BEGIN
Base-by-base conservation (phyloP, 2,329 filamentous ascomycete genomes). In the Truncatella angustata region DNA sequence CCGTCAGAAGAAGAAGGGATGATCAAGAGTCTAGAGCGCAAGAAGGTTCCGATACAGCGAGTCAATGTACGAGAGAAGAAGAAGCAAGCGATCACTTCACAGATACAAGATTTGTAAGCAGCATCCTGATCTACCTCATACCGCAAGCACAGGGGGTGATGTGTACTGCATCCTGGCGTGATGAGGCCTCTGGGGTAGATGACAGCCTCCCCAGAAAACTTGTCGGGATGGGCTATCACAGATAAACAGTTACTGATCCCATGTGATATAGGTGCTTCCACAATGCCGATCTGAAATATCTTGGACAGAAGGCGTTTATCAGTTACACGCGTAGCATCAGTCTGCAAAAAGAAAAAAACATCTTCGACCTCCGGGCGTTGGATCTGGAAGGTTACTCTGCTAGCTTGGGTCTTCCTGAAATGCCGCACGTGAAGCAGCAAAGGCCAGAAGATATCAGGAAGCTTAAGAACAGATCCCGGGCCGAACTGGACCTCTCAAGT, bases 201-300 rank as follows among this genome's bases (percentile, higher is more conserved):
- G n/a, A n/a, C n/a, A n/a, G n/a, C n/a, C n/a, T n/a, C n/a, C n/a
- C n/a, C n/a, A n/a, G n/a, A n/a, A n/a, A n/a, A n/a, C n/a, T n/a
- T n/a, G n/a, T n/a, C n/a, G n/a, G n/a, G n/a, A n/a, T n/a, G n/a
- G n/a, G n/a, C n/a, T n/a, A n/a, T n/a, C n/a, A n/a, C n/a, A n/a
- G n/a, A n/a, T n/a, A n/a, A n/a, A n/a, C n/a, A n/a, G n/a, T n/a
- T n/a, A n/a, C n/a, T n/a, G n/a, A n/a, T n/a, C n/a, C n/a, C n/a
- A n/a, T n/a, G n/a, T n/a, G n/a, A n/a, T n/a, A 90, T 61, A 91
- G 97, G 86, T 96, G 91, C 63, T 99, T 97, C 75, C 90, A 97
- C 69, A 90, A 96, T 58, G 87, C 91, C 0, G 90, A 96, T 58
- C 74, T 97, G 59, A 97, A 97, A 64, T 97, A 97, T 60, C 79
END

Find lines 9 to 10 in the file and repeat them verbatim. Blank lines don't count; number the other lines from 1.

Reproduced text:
- G 97, G 86, T 96, G 91, C 63, T 99, T 97, C 75, C 90, A 97
- C 69, A 90, A 96, T 58, G 87, C 91, C 0, G 90, A 96, T 58